"[E]ventually, The Chosen Few will have changed the course of history in the Middle East . . . as part of a broad reinterpretation of the history of the peopling of the world, underway for a century and a half, that has begun gathering force since the 1990s. . . . This may be the first you have heard about The Chosen Few, but I pretty much guarantee you that it will not be the last."—David Warsh, Economic Principals

"[P]rovocative . . ."Choice

"Botticini and Eckstein's simple yet sophisticated human capital analysis provides new insights into Jewish history for the fourteen centuries covered in this book. . . . [Their] methodology yields a very convincing Cliometric analysis that we can expect to inform all future economic histories of the Jews between 70 and 1492."—Carmel U. Chiswick, EH.net

"I found The Chosen Few, a book on Jewish economic history by Maristella Botticini and Zvi Eckstein, enormously enlightening and relevant to the draft-the-Haredim debate."—Shlomo Maital, Jerusalem Report

"If you've ever wondered how the Chosen People survived the vagaries of history, reading The Chosen Few will give you answers you cannot find anywhere else."Huffington Post

"This is a trailblazing, original, illuminating and horizon-broadening book."—Manuel Trajtenberg, Haaretz

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Product Details

Meet the Author

Maristella Botticini is professor of economics, as well as director and fellow of the Innocenzo Gasparini Institute for Economic Research (IGIER), at Bocconi University in Milan. Zvi Eckstein is the Mario Henrique Simonson Chair in Labor Economics at Tel Aviv University and professor and dean of the School of Economics at IDC Herzliya in Herzliya, Israel.

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Table of Contents

List of Illustrations xi
List of Tables xiii
Preface xv

Introduction 1

Chapter 1
70 CE–1492: How Many Jews Were There, and Where and How Did They Live? 11
From Jesus to Muhammad (1 CE–622): A World of Farmers 15
From Muhammad to Hulagu Khan (622–1258): Farmers to Merchants 31
From Hulagu Khan to Tomás de Torquemada (1258–1492):
The End of the Golden Age
44
Jewish History, 70 CE–1492: Puzzles 51

Chapter 2
Were the Jews a Persecuted Minority? 52
Restrictions on Jewish Economic Activities 52
Taxation Discrimination 58
Physical versus Portable Human Capital 59
Self-Segregated
Religious Minority 61
The Economics of Small Minorities 62
Summary 65

Chapter 3
The People of the Book, 200 BCE–200 CE 66
The Two Pillars of Judaism from Ezra to Hillel (500–50 BCE): The Temple and the Torah 66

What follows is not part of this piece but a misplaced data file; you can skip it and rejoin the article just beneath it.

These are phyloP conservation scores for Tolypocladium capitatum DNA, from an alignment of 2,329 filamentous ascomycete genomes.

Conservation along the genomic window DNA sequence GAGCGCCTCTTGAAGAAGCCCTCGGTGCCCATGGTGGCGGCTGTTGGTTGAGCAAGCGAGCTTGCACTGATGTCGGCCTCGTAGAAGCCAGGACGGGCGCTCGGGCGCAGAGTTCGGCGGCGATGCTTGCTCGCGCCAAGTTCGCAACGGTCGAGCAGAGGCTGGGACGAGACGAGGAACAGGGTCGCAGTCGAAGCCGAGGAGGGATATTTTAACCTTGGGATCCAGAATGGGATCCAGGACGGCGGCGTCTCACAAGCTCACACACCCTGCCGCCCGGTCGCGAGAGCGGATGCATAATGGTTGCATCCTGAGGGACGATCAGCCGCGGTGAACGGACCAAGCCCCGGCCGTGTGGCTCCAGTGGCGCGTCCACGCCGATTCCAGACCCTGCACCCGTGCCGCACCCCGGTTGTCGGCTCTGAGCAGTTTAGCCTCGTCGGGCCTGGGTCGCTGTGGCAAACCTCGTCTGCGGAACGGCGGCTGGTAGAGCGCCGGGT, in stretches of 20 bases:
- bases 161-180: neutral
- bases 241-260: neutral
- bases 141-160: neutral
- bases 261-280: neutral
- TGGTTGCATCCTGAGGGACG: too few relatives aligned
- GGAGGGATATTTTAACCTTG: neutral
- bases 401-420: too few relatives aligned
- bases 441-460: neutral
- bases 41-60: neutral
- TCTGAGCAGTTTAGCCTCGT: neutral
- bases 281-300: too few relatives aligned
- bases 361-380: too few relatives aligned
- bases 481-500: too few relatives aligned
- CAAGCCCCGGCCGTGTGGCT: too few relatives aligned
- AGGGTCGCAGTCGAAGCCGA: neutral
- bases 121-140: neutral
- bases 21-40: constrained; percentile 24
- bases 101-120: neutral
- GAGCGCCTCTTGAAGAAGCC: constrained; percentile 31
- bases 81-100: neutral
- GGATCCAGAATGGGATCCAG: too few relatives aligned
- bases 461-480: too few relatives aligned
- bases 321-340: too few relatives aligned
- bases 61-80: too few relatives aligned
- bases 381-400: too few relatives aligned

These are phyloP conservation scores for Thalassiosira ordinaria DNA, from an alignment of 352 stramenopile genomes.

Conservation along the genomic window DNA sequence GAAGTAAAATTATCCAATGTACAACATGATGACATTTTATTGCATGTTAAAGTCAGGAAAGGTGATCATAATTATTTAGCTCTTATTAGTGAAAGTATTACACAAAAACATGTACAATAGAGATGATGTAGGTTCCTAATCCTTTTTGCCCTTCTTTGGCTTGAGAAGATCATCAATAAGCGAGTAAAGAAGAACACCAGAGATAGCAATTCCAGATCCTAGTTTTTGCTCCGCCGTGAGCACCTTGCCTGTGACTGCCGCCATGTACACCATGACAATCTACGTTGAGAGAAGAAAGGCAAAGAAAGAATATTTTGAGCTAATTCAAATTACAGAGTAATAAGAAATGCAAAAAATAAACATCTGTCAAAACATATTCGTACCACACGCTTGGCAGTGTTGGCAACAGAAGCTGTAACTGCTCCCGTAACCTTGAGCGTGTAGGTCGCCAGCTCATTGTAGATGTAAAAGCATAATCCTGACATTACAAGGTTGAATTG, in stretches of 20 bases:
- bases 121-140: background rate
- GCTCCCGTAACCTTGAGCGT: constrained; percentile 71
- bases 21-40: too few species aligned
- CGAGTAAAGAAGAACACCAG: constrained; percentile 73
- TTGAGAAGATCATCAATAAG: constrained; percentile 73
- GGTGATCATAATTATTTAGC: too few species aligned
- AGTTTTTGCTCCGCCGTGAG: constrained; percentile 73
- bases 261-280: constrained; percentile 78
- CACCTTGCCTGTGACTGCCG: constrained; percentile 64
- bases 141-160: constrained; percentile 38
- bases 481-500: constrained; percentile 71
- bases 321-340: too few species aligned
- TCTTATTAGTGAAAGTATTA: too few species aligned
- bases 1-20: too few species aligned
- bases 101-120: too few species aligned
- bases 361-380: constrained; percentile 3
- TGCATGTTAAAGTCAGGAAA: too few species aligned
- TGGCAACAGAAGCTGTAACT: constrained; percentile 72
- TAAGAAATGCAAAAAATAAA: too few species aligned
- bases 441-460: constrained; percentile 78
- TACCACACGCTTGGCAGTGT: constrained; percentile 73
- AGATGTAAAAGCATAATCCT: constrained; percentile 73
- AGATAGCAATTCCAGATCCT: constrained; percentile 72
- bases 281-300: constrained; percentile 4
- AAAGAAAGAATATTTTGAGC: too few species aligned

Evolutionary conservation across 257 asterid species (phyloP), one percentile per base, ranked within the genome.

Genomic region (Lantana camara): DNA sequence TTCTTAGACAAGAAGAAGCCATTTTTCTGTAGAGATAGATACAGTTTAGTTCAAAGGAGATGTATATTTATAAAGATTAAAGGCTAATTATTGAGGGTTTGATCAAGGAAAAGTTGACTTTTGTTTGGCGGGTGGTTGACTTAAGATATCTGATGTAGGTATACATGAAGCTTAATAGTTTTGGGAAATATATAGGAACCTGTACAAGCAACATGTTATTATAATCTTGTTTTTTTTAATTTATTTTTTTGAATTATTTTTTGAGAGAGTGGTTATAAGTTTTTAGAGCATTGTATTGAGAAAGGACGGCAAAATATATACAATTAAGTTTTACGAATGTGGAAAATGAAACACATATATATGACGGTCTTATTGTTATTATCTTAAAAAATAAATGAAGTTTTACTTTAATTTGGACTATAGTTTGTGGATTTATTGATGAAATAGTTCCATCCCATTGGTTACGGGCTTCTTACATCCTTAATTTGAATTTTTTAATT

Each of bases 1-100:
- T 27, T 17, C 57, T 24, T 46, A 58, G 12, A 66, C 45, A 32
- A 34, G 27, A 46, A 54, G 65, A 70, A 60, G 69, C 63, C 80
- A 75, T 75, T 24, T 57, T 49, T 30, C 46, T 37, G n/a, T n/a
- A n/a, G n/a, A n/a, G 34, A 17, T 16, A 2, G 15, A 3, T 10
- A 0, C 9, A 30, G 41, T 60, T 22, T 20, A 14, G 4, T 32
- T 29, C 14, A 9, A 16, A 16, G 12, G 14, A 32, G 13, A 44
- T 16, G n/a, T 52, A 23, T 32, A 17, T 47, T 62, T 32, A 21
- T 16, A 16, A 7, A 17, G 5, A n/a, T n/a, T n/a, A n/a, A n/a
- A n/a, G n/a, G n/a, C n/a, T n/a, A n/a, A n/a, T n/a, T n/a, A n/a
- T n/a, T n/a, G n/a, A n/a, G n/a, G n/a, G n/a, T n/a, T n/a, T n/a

The Lever of Judaism: Education as a Religious Norm 69
The Destruction of the Second Temple: From Ritual Sacrifices to Torah Reading and Study 73
The Legacy of Rabbinic Judaism: The Mishna and Universal Primary Education,
10 CE–200
74
Judaism and Education: The Unique Link in the World of the Mishna 78

Chapter 4
The Economics of Hebrew Literacy in a World of Farmers 80
Heterogeneity and the Choices Facing Jewish Farmers circa 200 82
The Economic Theory: Basic Setup 84
The Economic Theory: Predictions 87
Life in a Village in the Galilee circa 200 through the Lens of the Theory 88
Annex 4.A: Formal Model of Education and Conversion of Farmers 89

Chapter 5
Jews in the Talmud Era, 200–650:
The Chosen Few 95
An Increasingly Literate Farming Society 96
Conversions of Jewish Farmers 111
Summary 122

Chapter 6
From Farmers to Merchants, 750–1150 124
The Economics of Hebrew Literacy in a World of Merchants 125
The Golden Age of Literate Jews in the Muslim Caliphates 130
Summary 150
Annex 6.A: Formal Model of Education and Conversion of Merchants 150

Chapter 7
Educated Wandering Jews, 800–1250 153
Wandering Jews before Marco Polo 154
Jewish Migration within the Muslim Caliphates 163
Migration of Byzantine Jewry 172
Jewish Migration to and within Christian Europe 173
Migration of the Jewish Religious Center 195
Summary 200

Chapter 8
Segregation or Choice? From Merchants to Moneylenders, 1000–1500 201
The Economics of Money and Credit in Medieval Europe 202
Jewish Prominence in Moneylending: Hypotheses 209
The Dynamics of Jewish Moneylending in Medieval Europe 212
Jewish Moneylending in Medieval Italy: A Detailed Analysis 219
Attitudes toward Moneylending 232
Facts and Competing Hypotheses 237
From Merchants to Moneylenders: Comparative Advantage in Complex
Intermediation
241
Annex 8.A: The Charter to the Jews of Vienna 244

Chapter 9
The Mongol Shock: Can Judaism Survive When Trade and Urban Economies Collapse? 248
The Mongol Conquest of the Muslim Middle East 249
Socioeconomic Conditions in the Middle East under the Mongols 252
Jewish Demography under Mongol and Mamluk Rule: An Experiment 254
Why Judaism Cannot Survive When Trade and Urban Economies Collapse 258
Summary 259

Chapter 10
1492 to Today: Open Questions 261
Portrait of World Jewry circa 1492 261
Jewish History, 70 CE–1492: Epilogue 264
Trajectory of the Jewish People over the Past 500 Years 266
Persistence of Jewish Occupational Structure 268

Appendix 274
Bibliography 287
Index 317